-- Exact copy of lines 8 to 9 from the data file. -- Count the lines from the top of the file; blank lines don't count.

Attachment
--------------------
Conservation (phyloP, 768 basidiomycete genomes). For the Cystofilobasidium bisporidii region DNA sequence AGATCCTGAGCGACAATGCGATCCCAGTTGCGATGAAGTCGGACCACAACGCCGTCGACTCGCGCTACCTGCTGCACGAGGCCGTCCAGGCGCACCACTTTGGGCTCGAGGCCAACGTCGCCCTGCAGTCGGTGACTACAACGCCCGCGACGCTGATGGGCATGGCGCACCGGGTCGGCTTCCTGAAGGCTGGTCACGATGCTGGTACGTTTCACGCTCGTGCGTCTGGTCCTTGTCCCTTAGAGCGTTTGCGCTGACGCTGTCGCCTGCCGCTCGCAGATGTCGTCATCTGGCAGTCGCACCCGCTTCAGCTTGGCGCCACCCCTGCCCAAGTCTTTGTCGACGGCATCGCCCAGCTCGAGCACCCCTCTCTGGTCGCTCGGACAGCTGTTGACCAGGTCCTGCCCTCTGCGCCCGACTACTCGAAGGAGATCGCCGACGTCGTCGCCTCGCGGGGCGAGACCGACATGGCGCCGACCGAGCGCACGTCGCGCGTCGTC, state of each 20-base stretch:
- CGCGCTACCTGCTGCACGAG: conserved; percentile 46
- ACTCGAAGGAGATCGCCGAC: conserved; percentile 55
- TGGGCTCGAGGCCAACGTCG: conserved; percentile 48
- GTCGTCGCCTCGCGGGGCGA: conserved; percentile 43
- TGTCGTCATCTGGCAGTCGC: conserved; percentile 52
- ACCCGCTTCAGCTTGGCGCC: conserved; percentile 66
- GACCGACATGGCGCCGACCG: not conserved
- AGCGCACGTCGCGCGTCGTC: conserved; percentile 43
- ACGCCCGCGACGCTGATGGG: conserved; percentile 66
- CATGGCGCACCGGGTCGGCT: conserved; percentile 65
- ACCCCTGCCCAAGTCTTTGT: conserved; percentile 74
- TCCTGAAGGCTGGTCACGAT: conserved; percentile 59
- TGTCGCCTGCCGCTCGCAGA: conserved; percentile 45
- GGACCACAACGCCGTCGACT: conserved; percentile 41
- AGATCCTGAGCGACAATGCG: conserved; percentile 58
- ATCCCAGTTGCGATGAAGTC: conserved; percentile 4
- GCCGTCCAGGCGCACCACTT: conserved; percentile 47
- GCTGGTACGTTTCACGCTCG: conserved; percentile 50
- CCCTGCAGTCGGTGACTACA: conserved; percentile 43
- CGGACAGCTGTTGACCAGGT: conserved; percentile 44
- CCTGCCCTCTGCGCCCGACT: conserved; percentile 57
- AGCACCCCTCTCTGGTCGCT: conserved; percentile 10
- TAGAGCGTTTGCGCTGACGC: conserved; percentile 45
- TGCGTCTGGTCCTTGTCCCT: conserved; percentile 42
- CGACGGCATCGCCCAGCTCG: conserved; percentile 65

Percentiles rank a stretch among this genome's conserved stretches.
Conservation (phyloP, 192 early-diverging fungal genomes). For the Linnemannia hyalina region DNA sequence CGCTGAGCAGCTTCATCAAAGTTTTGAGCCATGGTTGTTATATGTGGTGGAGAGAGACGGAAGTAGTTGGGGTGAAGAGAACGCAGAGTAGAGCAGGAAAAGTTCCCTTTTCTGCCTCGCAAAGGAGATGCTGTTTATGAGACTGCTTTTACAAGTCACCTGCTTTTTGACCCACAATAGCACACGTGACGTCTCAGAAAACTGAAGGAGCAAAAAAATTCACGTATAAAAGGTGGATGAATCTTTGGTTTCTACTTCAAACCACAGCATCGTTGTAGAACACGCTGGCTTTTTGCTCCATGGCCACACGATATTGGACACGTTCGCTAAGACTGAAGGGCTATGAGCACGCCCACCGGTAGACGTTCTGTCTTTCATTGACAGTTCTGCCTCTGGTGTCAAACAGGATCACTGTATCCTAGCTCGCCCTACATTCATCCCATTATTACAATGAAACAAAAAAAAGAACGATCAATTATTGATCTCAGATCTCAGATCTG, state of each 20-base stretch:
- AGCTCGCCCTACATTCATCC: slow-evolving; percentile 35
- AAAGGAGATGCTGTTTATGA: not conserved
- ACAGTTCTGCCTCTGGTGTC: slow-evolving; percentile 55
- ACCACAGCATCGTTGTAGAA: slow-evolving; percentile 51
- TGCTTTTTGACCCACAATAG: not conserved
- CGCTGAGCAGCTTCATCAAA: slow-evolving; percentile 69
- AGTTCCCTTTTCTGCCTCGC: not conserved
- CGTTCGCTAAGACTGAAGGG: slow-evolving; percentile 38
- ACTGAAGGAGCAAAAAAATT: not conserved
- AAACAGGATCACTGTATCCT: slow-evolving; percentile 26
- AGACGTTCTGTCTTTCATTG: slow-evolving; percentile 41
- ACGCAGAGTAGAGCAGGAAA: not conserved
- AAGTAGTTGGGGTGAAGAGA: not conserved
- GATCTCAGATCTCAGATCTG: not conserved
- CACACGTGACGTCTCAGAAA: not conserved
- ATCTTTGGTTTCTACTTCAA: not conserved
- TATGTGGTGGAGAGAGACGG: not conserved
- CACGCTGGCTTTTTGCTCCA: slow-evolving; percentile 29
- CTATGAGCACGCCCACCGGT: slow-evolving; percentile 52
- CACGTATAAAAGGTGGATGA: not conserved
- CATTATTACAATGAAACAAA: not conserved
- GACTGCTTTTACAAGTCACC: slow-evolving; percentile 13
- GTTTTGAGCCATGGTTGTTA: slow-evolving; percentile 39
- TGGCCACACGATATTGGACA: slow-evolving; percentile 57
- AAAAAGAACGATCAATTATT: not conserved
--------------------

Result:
- GACCGACATGGCGCCGACCG: not conserved
- AGCGCACGTCGCGCGTCGTC: conserved; percentile 43